The water filter and filter holder are also important to the experience, as any true coffee lover knows. Water quality makes a big difference in the flavor of your coffee, and with espresso it’s especially key. Hot water tends to highlight unpleasant flavors even more strongly–so whether you’re making a doppio, an americano, or a latte, the water filter will make the difference.
The stainless steel milk jug might not seem like a very big deal at first, but it means that you won’t struggle to find the right size container for steaming your milk. In addition to the fact that it’s sized for the machine, stainless steel is the standard in coffee shops for good reason: it’s easy to clean, it holds heat fairly well, and it doesn’t risk adding weird flavors to your milk.
The Breville Infuser BES840XL Isn’t For You If…
While the Infuser is a solid option for many people who want to make espresso at home, it isn’t the perfect option for everyone. If you don’t have a good way to grind your own coffee, it won’t be as convenient for you.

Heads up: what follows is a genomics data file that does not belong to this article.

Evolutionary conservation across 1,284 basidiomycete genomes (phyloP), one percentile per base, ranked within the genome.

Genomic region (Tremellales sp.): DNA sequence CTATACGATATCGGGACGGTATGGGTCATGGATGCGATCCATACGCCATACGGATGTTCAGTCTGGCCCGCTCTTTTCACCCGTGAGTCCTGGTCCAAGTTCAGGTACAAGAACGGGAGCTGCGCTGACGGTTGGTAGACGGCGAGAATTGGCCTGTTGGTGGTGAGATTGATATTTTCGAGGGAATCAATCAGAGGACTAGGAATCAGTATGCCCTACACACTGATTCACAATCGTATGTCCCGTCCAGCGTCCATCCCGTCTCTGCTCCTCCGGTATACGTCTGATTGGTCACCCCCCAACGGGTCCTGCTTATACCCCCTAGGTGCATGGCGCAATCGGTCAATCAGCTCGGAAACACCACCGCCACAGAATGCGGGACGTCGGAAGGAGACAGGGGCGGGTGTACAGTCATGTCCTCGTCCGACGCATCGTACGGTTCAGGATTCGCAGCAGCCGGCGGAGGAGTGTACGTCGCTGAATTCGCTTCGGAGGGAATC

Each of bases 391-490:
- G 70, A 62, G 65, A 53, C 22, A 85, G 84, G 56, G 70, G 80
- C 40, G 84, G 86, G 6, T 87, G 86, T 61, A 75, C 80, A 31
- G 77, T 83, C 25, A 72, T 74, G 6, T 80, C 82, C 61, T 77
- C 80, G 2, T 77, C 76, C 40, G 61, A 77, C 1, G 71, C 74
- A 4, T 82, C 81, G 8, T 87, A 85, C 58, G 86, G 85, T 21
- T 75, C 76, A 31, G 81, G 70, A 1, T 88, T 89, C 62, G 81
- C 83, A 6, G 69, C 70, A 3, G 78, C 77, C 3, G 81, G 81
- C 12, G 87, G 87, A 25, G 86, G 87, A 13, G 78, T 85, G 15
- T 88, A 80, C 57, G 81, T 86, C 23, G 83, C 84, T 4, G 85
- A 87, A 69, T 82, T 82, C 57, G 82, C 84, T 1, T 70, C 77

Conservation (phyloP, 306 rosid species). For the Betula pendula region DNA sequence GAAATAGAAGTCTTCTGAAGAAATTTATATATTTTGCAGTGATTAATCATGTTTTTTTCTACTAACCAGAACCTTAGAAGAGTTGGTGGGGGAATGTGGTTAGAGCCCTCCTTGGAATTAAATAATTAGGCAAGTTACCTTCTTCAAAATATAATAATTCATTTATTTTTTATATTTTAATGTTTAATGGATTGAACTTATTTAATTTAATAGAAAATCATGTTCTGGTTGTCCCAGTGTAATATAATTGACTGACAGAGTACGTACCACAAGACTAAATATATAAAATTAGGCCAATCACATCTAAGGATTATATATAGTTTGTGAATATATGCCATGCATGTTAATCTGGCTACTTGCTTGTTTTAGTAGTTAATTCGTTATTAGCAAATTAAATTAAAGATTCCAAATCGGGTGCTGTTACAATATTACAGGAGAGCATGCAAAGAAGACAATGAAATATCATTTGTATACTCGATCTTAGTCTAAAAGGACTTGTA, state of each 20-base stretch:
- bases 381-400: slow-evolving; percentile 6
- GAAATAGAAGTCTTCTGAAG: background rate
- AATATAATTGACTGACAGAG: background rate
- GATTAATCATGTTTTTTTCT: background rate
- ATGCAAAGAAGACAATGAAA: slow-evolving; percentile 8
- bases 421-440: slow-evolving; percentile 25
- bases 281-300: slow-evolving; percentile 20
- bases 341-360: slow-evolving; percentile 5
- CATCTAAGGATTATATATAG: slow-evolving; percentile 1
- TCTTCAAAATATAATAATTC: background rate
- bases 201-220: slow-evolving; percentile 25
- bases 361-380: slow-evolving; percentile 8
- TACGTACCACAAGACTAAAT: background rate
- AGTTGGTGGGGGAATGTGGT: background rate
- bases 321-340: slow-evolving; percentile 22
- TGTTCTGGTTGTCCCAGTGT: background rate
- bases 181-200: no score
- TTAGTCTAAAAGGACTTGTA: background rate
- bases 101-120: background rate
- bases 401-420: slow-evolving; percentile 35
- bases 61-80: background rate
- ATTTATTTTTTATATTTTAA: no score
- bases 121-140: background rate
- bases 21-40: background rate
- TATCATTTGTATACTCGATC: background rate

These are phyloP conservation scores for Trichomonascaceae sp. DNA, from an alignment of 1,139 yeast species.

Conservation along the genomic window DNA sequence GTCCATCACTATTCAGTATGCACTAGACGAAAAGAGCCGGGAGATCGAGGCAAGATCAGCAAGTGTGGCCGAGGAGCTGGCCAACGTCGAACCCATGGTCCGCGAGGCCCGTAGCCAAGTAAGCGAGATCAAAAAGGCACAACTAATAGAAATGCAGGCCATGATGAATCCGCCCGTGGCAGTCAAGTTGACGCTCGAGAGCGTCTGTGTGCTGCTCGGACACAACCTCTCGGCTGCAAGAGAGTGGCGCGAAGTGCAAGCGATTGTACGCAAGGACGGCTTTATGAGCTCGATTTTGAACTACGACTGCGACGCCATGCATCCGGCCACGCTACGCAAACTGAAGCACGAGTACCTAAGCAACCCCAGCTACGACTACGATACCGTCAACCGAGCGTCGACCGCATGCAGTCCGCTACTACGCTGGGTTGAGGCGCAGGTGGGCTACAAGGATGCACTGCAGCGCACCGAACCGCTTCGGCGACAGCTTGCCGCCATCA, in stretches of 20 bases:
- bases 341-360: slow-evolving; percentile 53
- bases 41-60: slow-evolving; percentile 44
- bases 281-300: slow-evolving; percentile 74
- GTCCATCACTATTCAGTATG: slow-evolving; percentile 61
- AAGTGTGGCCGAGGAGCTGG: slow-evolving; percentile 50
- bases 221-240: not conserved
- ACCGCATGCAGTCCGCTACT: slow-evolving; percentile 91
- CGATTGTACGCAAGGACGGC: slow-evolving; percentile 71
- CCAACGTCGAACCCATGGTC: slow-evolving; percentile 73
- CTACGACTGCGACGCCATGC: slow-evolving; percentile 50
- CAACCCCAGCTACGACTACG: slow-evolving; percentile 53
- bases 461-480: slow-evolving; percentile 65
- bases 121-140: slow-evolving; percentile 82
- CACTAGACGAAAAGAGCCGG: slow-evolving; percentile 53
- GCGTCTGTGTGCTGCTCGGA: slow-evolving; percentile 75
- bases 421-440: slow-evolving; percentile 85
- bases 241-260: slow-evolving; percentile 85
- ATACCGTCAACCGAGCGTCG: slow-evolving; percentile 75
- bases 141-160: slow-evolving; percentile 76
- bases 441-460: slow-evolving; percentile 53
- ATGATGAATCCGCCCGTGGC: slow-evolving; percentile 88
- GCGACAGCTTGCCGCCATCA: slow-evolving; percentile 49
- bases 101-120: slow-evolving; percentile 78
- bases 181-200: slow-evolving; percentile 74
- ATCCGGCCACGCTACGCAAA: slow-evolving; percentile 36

It might be better to look into espresso machines such as the Barista Express with a built in conical burr grinder if you like the look of the Infuser but need grind functionality.
The Infuser is also not the best option for someone who wants to be able to just press a button and have their cup of coffee come out automatically. While there are not a lot of different controls to work with the Infuser, it’s not fully automatic and you will have to do a little work for your coffee. Instead, check out the Brera by Gaggia for a more automated brewer within a simillar price bracket.
The Final Verdict
When you’re shopping for an espresso machine, there are a few key features to look for. Ease of use and cleanup, and the ability to use the machine for a long time, are among the important factors. In these categories, the Infuser stacks up very well.
The BES840XL by Breville sets itself apart in a few key ways. Pre infusion espresso extraction makes for a more even shot, and a better flavor. The auto purge function means that when you switch from steaming milk to brewing coffee, you won’t have to deal with over-extracted or burned flavors.
If you’re looking to simply press a button and get your coffee, this may not be the best option, and if you don’t have the ability to grind your own coffee, it won’t be as convenient as some other models.
However, all in all the BES840XL is a solid value for the price point. It offers a lot of features that don’t show up in other machines, and for someone looking to expand their repertoire when it comes to coffee, it has the security of automatic functions and the flexibility of overrides.